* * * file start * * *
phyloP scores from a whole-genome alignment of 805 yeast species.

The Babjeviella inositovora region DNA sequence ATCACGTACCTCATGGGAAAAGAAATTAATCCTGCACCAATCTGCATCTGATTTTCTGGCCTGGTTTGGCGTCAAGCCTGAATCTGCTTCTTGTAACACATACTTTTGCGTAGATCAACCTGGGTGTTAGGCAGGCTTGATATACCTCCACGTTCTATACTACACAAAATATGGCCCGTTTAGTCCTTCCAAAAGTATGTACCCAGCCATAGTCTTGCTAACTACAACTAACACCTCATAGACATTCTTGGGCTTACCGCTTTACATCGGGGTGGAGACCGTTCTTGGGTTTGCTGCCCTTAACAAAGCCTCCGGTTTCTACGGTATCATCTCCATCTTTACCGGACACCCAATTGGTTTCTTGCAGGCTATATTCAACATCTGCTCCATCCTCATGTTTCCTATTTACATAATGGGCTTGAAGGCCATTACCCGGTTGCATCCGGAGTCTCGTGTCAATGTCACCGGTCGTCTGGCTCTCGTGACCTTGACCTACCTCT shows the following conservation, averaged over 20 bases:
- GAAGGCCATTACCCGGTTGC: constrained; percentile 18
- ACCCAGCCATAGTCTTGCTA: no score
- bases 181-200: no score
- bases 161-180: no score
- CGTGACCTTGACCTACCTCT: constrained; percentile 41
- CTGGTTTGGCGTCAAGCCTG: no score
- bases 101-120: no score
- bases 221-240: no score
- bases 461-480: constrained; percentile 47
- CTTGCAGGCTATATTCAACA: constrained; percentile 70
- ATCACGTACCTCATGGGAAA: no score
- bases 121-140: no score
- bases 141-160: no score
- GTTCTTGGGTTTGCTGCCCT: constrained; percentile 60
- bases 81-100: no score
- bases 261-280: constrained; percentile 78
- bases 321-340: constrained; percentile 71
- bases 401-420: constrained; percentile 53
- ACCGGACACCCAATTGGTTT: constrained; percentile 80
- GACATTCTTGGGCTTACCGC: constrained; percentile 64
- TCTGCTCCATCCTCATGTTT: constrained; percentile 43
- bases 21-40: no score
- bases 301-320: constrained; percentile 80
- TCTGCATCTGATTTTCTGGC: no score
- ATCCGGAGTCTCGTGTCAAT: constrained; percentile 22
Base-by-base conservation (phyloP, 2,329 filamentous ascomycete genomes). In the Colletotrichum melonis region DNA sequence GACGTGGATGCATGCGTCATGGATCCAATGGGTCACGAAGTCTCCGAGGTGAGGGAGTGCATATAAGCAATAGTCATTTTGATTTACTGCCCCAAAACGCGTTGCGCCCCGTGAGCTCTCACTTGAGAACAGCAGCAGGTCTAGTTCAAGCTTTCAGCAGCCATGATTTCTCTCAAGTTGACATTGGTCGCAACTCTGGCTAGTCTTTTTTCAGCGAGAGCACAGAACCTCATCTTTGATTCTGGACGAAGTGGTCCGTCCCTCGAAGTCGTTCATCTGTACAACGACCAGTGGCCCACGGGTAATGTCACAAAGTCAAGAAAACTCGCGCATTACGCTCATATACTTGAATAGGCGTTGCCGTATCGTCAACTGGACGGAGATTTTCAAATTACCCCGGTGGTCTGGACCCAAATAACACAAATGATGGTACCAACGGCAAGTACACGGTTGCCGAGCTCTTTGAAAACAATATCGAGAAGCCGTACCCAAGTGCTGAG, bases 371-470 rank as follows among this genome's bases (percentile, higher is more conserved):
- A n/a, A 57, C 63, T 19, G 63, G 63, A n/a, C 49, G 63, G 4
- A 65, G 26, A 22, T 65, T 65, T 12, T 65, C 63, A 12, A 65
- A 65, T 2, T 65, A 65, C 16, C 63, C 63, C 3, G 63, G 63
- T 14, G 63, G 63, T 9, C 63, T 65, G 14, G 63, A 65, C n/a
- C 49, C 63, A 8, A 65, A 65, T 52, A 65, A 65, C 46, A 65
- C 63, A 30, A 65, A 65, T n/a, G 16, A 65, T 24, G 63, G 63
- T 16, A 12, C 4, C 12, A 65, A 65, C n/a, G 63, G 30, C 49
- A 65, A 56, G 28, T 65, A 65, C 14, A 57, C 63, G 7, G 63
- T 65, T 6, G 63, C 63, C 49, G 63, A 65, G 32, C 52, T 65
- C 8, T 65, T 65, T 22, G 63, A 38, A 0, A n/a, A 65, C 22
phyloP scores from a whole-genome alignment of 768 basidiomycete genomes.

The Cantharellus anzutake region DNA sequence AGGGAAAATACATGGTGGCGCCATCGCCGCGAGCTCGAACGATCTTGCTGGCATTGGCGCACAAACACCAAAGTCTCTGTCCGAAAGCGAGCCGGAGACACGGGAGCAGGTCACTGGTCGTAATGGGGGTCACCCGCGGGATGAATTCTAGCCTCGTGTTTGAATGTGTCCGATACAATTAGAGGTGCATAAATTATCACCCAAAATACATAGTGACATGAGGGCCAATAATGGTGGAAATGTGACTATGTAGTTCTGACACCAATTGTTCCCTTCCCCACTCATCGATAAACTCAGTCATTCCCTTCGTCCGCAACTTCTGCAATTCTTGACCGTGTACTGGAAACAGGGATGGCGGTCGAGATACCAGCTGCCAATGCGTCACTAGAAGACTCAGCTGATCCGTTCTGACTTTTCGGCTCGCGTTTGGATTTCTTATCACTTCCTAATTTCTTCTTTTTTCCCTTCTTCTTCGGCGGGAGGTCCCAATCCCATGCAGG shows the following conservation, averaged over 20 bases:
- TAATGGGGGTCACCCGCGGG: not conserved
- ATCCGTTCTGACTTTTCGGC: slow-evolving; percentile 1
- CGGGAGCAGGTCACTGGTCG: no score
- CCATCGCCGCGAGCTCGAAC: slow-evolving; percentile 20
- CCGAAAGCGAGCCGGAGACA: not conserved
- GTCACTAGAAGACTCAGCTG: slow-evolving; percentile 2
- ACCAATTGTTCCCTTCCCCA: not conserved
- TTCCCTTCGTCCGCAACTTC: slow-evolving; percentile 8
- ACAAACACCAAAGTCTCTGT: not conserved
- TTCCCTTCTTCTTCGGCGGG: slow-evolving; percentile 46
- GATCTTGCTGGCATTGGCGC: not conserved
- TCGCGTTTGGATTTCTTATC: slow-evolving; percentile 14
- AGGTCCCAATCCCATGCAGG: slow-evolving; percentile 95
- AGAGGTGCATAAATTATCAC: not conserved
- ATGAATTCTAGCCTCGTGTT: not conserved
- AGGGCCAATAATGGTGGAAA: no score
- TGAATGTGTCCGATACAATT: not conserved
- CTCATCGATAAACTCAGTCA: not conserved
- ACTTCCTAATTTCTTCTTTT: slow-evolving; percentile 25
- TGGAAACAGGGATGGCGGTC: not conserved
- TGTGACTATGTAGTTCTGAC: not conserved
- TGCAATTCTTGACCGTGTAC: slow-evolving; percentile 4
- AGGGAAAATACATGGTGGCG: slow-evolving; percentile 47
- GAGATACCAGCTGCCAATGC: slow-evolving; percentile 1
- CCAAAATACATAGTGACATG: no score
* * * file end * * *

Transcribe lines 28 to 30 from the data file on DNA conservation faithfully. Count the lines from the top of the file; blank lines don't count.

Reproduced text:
Base-by-base conservation (phyloP, 2,329 filamentous ascomycete genomes). In the Colletotrichum melonis region DNA sequence GACGTGGATGCATGCGTCATGGATCCAATGGGTCACGAAGTCTCCGAGGTGAGGGAGTGCATATAAGCAATAGTCATTTTGATTTACTGCCCCAAAACGCGTTGCGCCCCGTGAGCTCTCACTTGAGAACAGCAGCAGGTCTAGTTCAAGCTTTCAGCAGCCATGATTTCTCTCAAGTTGACATTGGTCGCAACTCTGGCTAGTCTTTTTTCAGCGAGAGCACAGAACCTCATCTTTGATTCTGGACGAAGTGGTCCGTCCCTCGAAGTCGTTCATCTGTACAACGACCAGTGGCCCACGGGTAATGTCACAAAGTCAAGAAAACTCGCGCATTACGCTCATATACTTGAATAGGCGTTGCCGTATCGTCAACTGGACGGAGATTTTCAAATTACCCCGGTGGTCTGGACCCAAATAACACAAATGATGGTACCAACGGCAAGTACACGGTTGCCGAGCTCTTTGAAAACAATATCGAGAAGCCGTACCCAAGTGCTGAG, bases 371-470 rank as follows among this genome's bases (percentile, higher is more conserved):
- A n/a, A 57, C 63, T 19, G 63, G 63, A n/a, C 49, G 63, G 4
- A 65, G 26, A 22, T 65, T 65, T 12, T 65, C 63, A 12, A 65